Tutorial: Deploy Linux applications in Azure Kubernetes Service on Azure Stack HCI
Applies to: AKS on Azure Stack HCI, AKS runtime on Windows Server 2019 Datacenter
In this tutorial, you deploy a multi-container application that includes a web front end and a Redis database instance in your Azure Kubernetes Service on Azure Stack HCI cluster. You then see how to test and scale your application.
This tutorial assumes a basic understanding of Kubernetes concepts. For more information, see Kubernetes core concepts for Azure Kubernetes Service on Azure Stack HCI.
Before you begin
Verify you have the following requirements ready:
- An Azure Kubernetes Service on Azure Stack HCI cluster with at least one Linux worker node that is up and running.
- A kubeconfig file to access the cluster.
- Have the Azure Kubernetes Service on Azure Stack HCI PowerShell module installed.
- Run the commands in this document in a PowerShell administrative window.
- Ensure that OS-specific workloads land on the appropriate container host. If you have a mixed Linux and Windows worker nodes Kubernetes cluster, you can either use node selectors or taints and tolerations. For more information, see using node selectors and taints and tolerations.
Deploy the application
A Kubernetes manifest file defines a desired state for the cluster, such as what container images to run. In this quickstart, a manifest is used to create all objects needed to run the Azure vote application. This manifest includes two Kubernetes deployments - one for the sample Azure Vote Python applications, and the other for a Redis instance. Two Kubernetes services are also created - an internal service for the Redis instance, and an external service to access the Azure Vote application from the internet.
Create a file named
azure-vote.yaml and copy in the following YAML definition.
apiVersion: apps/v1 kind: Deployment metadata: name: azure-vote-back spec: replicas: 1 selector: matchLabels: app: azure-vote-back template: metadata: labels: app: azure-vote-back spec: nodeSelector: "beta.kubernetes.io/os": linux containers: - name: azure-vote-back image: redis resources: requests: cpu: 100m memory: 128Mi limits: cpu: 250m memory: 256Mi ports: - containerPort: 6379 name: redis --- apiVersion: v1 kind: Service metadata: name: azure-vote-back spec: ports: - port: 6379 selector: app: azure-vote-back --- apiVersion: apps/v1 kind: Deployment metadata: name: azure-vote-front spec: replicas: 1 selector: matchLabels: app: azure-vote-front template: metadata: labels: app: azure-vote-front spec: nodeSelector: "beta.kubernetes.io/os": linux containers: - name: azure-vote-front image: mcr.microsoft.com/azuredocs/azure-vote-front:v1 resources: requests: cpu: 100m memory: 128Mi limits: cpu: 250m memory: 256Mi ports: - containerPort: 80 env: - name: REDIS value: "azure-vote-back" --- apiVersion: v1 kind: Service metadata: name: azure-vote-front spec: type: LoadBalancer ports: - port: 80 selector: app: azure-vote-front
Deploy the application using the
kubectl apply command and specify the name of your YAML manifest:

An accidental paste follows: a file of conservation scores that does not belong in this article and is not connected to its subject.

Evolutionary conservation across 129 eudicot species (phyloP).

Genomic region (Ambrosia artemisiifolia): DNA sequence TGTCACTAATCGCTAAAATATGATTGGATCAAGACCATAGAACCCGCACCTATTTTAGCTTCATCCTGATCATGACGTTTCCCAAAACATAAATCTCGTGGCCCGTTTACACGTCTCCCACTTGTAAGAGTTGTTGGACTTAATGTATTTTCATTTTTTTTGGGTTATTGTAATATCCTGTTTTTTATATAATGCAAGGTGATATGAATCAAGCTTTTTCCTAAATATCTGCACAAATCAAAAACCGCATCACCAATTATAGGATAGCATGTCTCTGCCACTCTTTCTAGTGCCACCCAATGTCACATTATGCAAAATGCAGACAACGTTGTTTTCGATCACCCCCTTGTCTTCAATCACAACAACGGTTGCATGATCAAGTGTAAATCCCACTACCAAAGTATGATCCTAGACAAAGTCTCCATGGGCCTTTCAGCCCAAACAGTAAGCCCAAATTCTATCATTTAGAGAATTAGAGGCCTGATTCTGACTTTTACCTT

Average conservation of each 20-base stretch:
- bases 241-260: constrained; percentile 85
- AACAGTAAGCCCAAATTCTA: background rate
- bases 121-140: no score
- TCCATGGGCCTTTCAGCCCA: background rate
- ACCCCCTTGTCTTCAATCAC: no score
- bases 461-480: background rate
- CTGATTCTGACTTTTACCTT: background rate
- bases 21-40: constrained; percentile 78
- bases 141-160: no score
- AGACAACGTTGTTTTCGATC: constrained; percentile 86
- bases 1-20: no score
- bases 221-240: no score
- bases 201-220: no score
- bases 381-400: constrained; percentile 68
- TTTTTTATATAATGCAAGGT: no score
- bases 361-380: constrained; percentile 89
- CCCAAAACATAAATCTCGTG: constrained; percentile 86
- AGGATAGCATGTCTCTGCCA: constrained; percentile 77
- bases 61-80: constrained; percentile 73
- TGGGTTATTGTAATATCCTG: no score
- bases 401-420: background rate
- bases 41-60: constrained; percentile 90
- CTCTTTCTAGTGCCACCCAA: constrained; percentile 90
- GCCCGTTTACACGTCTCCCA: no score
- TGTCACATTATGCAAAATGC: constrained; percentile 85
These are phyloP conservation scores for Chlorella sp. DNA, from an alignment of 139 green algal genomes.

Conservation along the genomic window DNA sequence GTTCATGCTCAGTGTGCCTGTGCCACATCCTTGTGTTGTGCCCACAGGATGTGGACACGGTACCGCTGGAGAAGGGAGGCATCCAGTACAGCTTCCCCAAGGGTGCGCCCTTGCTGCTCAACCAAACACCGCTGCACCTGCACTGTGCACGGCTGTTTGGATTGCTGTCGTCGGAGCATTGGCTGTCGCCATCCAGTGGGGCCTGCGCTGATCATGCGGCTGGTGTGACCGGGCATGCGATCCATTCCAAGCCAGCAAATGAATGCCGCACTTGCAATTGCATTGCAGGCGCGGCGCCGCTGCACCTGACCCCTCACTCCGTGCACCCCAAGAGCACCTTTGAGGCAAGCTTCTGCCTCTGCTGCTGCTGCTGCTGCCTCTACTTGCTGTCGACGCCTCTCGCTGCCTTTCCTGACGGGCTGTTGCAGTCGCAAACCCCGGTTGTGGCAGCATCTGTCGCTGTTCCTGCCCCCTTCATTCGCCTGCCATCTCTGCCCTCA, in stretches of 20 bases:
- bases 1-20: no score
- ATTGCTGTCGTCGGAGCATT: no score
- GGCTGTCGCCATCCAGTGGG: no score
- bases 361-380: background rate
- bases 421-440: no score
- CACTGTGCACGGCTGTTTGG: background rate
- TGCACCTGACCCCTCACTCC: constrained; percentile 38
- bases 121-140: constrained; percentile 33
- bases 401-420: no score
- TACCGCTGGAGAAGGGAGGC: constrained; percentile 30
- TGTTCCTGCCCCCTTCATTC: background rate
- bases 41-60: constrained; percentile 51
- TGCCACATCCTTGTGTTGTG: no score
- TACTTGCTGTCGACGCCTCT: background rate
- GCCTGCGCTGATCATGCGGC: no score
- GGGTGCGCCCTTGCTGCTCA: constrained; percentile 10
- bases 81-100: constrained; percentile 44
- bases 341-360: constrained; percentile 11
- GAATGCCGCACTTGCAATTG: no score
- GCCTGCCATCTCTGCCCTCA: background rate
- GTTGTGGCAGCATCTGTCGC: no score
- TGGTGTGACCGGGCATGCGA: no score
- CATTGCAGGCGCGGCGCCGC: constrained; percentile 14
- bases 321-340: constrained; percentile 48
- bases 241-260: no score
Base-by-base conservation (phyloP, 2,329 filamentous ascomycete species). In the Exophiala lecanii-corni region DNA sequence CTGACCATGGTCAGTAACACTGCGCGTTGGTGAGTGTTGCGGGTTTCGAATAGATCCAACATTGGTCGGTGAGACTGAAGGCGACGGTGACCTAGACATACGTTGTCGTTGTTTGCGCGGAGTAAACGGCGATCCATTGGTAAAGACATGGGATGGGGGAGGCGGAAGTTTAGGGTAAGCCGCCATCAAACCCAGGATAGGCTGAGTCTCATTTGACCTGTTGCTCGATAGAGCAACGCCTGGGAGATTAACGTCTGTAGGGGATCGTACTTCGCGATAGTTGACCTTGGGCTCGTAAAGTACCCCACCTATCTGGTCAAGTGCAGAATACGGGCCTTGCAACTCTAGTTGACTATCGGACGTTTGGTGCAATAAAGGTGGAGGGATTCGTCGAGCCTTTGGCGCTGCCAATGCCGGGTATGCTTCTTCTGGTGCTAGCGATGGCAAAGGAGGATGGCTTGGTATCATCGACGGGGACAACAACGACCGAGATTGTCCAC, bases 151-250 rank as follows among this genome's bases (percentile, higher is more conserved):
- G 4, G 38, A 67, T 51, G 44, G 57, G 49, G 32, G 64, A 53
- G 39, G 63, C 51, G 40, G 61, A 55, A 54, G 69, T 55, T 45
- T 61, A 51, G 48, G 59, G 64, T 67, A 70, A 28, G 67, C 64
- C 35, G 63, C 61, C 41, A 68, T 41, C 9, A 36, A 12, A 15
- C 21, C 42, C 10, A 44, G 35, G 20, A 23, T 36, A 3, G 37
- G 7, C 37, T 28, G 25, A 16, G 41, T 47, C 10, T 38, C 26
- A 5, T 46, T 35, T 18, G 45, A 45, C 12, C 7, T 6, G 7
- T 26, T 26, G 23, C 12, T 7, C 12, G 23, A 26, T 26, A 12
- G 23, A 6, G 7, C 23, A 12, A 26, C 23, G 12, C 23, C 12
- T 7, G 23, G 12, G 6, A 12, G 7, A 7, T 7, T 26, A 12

kubectl apply -f azure-vote.yaml
The following example output shows the Deployments and Services created successfully:
deployment "azure-vote-back" created service "azure-vote-back" created deployment "azure-vote-front" created service "azure-vote-front" created
Test the application
When the application runs, a Kubernetes service exposes the application front end to the internet. This process can take a few minutes to complete.
To monitor progress, use the
kubectl get service command with the
kubectl get service azure-vote-front --watch
Initially the EXTERNAL-IP for the azure-vote-front service is shown as pending.
NAME TYPE CLUSTER-IP EXTERNAL-IP PORT(S) AGE azure-vote-front LoadBalancer 10.0.37.27 <pending> 80:30572/TCP 22m
When the EXTERNAL-IP address changes from pending to an actual public IP address, use
CTRL-C to stop the
kubectl watch process. The following example output shows a valid public IP address assigned to the service:
NAME TYPE CLUSTER-IP EXTERNAL-IP PORT(S) AGE azure-vote-front LoadBalancer 10.0.37.27 22.214.171.124 80:30572/TCP 24m
To see the Azure Vote app in action, open a web browser to the external IP address of your service.
Scale application pods
We have created a single replica of the Azure Vote front end and Redis instance. To see the number and state of pods in your cluster, use the
kubectl get command as follows:
kubectl get pods -n default
The following example output shows one front end pod and one back-end pod:
NAME READY STATUS RESTARTS AGE azure-vote-back-6bdcb87f89-g2pqg 1/1 Running 0 25m azure-vote-front-84c8bf64fc-cdq86 1/1 Running 0 25m
To change the number of pods in the azure-vote-front deployment, use the
kubectl scale command. The following example increases the number of front end pods to 5:
kubectl scale --replicas=5 deployment/azure-vote-front
kubectl get pods again to verify that additional pods have been created. After a minute or so, the additional pods are available in your cluster:
kubectl get pods -n default Name READY STATUS RESTARTS AGE azure-vote-back-6bdcb87f89-g2pqg 1/1 Running 0 31m azure-vote-front-84c8bf64fc-cdq86 1/1 Running 0 31m azure-vote-front-84c8bf64fc-56h64 1/1 Running 0 80s azure-vote-front-84c8bf64fc-djkp8 1/1 Running 0 80s azure-vote-front-84c8bf64fc-jmmvs 1/1 Running 0 80s azure-vote-front-84c8bf64fc-znc6z 1/1 Running 0 80s